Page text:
/ |

Uphill battle awaits Seibu’s Tanabe

by Jason Coskrey

Kyodo

Haruki Ihara made sure the Seibu Lions kept their hair black, their faces free of stubble and their pant legs high. The idea was to make them look professional. But it doesn’t matter how good you look if you’re losing.

Ihara wasn’t able to turn Seibu into a winner, and so last week, 53 games into his second stint with the team, the manager announced he was taking an indefinite leave of absence because of the Lions’ poor performance to begin the year.

The Lions (21-35 entering Monday’s games) have now added an overhaul in the dugout to their list of problems this season.

Batting coach Norio Tanabe took the reigns as interim manager on Friday and was able to pick up his first win on Saturday. Unless he totally flames out, the Lions may have already found their next manager. Ten interim skippers who took over midseason have been given the job full time the following year in NPB, a list that includes, current managers Junji Ogawa of the Tokyo Yakult Swallows and the Orix Buffaloes’ Hiroshi Moriwaki.

Tanabe said one of his first acts as manager would be to rescind Ihara’s rules on appearance, saying that he wanted his players to do what’s comfortable. A stance more in line with previous skipper Hisanobu Watanabe.

Some Lions wore baggy pants, and others had dyed hair during Watanabe’s six-year tenure, and the team won the 2008 Japan Series and reached the climax series five times. Watanabe could be strict in practices, but there was a more relaxed air around his teams.

Pants and hair don’t win or lose games, but Ihara’s rules are somewhat symbolic of how his tactics and managerial style may have been suffocating.

It’s on Tanabe to create an environment where the Lions can thrive and claw out of the league cellar. Seibu has struggled to this point, but the Lions wouldn’t be the first team in recent memory to turn things around after a midseason change.

When Terry Collins left the Buffaloes on May 21, 2008, the team was 21-28 and in fifth place. Interim manager Daijiro Oishi guided them to a 54-40-1 record the rest of the way as the Buffaloes finished second in the Pacific League standings.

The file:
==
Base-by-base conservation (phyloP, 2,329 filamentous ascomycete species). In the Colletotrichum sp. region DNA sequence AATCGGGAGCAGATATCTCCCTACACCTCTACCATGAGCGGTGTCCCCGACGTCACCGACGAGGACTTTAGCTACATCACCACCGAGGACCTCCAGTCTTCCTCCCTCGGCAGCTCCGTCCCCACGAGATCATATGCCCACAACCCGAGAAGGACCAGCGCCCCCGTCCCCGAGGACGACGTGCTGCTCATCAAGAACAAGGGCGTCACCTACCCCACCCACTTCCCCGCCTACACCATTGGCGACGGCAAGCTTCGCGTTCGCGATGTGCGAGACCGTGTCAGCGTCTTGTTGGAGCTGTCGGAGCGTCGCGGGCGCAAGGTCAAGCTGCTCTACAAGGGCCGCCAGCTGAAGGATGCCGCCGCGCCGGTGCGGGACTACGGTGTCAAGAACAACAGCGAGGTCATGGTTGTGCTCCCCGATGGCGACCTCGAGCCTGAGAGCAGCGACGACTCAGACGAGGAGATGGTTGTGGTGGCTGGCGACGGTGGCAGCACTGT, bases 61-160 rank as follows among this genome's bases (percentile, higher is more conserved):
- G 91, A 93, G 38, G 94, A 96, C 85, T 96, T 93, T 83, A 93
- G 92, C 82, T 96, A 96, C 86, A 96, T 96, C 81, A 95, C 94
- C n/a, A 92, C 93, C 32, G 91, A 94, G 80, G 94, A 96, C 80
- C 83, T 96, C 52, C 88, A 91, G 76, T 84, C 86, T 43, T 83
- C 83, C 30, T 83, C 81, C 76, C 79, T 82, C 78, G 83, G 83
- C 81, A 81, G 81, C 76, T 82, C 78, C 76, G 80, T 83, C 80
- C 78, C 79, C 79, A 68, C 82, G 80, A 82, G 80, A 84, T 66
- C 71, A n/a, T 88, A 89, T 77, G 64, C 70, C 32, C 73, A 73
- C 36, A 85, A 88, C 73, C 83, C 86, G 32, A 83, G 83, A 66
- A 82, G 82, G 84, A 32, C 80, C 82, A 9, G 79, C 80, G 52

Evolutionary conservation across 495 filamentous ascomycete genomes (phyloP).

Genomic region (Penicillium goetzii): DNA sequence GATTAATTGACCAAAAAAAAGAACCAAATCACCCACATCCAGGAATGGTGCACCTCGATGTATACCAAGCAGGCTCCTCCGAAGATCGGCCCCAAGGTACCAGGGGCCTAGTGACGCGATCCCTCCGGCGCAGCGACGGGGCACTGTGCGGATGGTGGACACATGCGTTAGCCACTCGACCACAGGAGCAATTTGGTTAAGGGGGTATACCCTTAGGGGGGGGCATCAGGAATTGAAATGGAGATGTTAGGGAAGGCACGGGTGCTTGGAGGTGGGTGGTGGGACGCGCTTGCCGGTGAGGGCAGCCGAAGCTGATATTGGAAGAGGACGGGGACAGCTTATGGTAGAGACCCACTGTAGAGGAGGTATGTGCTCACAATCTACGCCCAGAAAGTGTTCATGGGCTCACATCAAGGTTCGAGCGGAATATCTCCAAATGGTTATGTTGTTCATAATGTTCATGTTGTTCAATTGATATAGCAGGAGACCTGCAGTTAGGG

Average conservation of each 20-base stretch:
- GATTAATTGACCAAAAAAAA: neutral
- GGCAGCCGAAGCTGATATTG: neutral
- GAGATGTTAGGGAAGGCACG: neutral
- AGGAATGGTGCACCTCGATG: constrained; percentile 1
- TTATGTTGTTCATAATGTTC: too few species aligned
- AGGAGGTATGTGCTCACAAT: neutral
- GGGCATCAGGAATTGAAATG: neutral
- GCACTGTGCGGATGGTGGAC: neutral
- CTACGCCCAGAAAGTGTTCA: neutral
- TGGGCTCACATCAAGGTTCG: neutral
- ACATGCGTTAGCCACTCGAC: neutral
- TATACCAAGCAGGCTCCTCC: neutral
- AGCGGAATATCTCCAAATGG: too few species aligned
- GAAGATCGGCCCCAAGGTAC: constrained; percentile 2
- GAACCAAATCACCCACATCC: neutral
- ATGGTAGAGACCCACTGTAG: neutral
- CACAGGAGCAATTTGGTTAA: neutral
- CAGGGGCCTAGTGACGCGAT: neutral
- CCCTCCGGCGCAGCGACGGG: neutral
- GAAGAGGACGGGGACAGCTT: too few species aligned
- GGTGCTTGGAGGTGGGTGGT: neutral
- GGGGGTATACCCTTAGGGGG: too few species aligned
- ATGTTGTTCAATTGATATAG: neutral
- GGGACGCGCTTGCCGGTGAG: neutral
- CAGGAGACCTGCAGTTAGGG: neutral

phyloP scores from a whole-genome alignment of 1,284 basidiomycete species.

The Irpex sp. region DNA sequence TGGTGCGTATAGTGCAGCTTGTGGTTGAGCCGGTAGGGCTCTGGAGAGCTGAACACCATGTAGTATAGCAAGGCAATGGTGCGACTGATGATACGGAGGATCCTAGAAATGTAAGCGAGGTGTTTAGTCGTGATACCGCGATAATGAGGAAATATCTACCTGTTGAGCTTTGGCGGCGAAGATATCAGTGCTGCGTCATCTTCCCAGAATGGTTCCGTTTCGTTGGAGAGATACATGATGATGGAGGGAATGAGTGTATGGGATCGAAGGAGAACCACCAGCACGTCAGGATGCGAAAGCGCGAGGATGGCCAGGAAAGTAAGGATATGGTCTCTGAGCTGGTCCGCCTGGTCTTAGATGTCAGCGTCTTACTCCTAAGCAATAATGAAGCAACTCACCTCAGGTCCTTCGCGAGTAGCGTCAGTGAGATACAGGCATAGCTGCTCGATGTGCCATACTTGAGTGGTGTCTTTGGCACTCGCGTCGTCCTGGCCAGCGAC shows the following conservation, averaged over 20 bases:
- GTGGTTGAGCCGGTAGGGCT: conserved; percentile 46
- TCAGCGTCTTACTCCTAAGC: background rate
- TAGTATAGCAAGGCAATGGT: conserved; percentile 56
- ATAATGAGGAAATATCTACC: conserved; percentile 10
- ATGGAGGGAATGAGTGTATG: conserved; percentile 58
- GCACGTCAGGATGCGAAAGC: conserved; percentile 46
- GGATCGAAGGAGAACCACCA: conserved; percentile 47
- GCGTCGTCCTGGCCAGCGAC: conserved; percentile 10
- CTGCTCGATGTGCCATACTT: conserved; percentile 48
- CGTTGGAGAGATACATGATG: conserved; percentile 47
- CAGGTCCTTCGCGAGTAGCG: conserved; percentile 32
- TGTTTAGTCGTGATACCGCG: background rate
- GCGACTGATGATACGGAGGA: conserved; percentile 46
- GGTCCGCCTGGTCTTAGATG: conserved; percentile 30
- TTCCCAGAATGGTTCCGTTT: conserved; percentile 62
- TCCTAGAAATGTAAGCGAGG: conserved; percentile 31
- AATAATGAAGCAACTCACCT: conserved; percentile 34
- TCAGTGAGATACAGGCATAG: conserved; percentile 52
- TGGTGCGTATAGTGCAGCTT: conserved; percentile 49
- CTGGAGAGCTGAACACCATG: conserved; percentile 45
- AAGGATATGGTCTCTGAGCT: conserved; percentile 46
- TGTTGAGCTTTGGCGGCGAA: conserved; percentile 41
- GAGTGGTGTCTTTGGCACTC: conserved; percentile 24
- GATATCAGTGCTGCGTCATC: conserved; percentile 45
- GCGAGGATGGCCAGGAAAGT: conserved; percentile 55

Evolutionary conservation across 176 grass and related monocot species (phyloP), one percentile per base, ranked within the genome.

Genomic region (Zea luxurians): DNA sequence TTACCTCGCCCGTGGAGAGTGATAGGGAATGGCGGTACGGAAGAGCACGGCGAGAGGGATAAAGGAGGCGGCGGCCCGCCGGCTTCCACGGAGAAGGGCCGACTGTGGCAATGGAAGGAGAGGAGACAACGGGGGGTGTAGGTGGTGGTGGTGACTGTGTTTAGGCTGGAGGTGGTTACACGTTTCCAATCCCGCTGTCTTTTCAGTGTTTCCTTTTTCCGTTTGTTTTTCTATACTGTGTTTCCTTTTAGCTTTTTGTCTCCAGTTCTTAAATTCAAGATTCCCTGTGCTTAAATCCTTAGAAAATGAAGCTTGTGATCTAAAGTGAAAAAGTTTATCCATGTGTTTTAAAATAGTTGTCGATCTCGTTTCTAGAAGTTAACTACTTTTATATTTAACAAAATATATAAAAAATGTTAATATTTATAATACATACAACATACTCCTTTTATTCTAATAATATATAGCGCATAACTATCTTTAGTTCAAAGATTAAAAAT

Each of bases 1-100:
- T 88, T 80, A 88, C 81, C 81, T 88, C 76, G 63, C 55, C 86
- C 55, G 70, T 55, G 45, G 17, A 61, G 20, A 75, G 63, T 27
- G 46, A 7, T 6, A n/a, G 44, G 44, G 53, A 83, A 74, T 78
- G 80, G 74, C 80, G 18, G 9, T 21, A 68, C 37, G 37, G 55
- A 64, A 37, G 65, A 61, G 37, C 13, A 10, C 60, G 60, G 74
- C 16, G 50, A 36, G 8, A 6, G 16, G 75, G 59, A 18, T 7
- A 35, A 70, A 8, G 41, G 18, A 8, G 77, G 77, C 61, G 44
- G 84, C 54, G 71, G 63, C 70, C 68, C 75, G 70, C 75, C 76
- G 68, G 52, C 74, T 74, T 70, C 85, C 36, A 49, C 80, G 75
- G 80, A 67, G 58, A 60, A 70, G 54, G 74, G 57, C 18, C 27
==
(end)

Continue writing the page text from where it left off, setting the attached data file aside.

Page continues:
The Swallows were 13-32-1 when Shigeru Takada stepped down on May 25, 2010. Ogawa was handed the reigns two days later, and the Birds took flight, going 59-36-3 to finish the season. Ogawa got the team to the final stage of the climax series the next year.

Tanabe wants his players to be more comfortable, and that should include letting them swing the bats a little more.

Many, if not most, Japanese managers are well versed at giving away a chance at a big inning, praying instead for just one run at the altar of the sacrifice bunt. Ihara seemed more predisposed to it than most, even as the strategy failed to produce results over the long haul. At one point in the season, the Lions were first in the PL in sacrifices and dead last in both the league and in actual runs scored.

Solving the team’s offensive woes would go a long way toward squeezing something out of the remainder of the season.

The Lions are 14½ games out of first place (through Sunday), so rebounding to win the pennant is more dream than reality (but not impossible) even this early in the season.

Ihara may not have been the best manager, but he wasn’t exactly in charge of a powerhouse either, so a run to the pennant would be a surprise.

A playoff spot is a tall mountain to climb as well, but it’s at least manageable with Seibu 8½ games out of third place. Finishing third isn’t as good as finishing first, but it gets you a ticket to the dance. As the Chiba Lotte Marines showed in 2010, all bets are off once a team is actually in the postseason.

Even as Ihara denies that he was out of touch with his players, his style put the Lions in a cage.

Tanabe should let them run free and see if he can get the team roaring again the rest of the way.